The signing of the Intermediate-Range Nuclear Forces (INF) Treaty in 1987 marked the end of an eight-year stalemate in nuclear arms control due to the tension between leaders in Moscow and the West. This treaty eliminated an entire category of nuclear weapons delivery vehicles in the arsenals of the world’s two largest nuclear weapons states. Nearly 2,700 ballistic and cruise missiles with ranges between 500 km and 5500 km were destroyed. The treaty also established various verification and monitoring measures, which provide precedents for provisions in the 1991 Strategic Arms Reduction Treaty (START) – the first arms control agreement to require reductions in strategic nuclear arms. The INF Treaty reached its 30th anniversary in December 2017 with both Washington and Moscow officially re-affirming their support for abiding by its terms. Yet if the compliance disputes raised in recent years are not soon resolved or at least managed, the INF Treaty is likely to fail, ultimately dragging other arms control regimes down with it.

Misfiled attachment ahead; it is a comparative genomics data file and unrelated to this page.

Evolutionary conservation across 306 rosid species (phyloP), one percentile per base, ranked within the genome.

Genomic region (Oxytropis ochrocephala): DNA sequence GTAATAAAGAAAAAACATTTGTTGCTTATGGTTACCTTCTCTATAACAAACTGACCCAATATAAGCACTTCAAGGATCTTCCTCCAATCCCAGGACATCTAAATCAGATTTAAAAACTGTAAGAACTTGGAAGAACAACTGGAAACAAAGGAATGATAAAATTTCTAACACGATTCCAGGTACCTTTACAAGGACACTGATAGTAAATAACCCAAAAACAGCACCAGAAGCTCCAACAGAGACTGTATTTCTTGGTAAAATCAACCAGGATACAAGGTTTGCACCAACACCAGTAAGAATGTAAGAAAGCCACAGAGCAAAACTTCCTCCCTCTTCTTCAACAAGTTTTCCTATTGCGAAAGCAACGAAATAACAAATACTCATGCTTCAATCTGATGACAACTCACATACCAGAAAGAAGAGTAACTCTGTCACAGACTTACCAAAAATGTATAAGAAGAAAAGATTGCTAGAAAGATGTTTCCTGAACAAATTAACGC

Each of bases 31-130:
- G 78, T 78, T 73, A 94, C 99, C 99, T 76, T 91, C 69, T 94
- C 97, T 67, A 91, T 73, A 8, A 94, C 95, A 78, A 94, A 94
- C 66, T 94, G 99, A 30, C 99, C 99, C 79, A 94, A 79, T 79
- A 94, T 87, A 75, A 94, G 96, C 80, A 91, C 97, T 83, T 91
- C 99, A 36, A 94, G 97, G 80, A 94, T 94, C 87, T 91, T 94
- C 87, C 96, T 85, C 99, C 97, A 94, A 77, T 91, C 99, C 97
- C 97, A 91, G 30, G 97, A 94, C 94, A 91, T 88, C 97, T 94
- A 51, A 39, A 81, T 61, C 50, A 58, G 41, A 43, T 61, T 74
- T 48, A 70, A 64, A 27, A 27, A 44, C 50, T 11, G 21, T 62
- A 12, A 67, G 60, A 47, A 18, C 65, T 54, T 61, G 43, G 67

About the Authors
Oliver Meier is an Associate with the German Institute for International and Security Affairs (SWP).
Greg Thielmann is a Senior Fellow at the Arms Control Association (ACA), Washington and served as State Department advisor to the U.S. INF delegation.